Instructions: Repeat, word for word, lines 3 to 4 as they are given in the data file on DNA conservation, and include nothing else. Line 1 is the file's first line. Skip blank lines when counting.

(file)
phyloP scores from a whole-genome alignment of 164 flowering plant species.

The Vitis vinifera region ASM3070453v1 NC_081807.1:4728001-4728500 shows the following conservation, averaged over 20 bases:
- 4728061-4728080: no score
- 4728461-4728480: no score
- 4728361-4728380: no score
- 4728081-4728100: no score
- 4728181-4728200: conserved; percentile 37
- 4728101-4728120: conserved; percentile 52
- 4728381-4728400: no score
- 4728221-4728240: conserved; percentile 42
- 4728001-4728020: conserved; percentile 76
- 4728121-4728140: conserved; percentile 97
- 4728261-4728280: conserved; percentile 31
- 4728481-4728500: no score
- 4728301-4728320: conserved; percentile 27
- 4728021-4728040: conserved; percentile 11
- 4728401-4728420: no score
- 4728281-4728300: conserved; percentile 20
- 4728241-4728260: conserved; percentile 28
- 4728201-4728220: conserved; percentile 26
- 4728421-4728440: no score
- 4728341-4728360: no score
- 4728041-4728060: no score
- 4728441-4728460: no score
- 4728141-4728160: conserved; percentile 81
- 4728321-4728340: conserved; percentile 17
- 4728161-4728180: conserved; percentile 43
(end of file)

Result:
- 4728061-4728080: no score
- 4728461-4728480: no score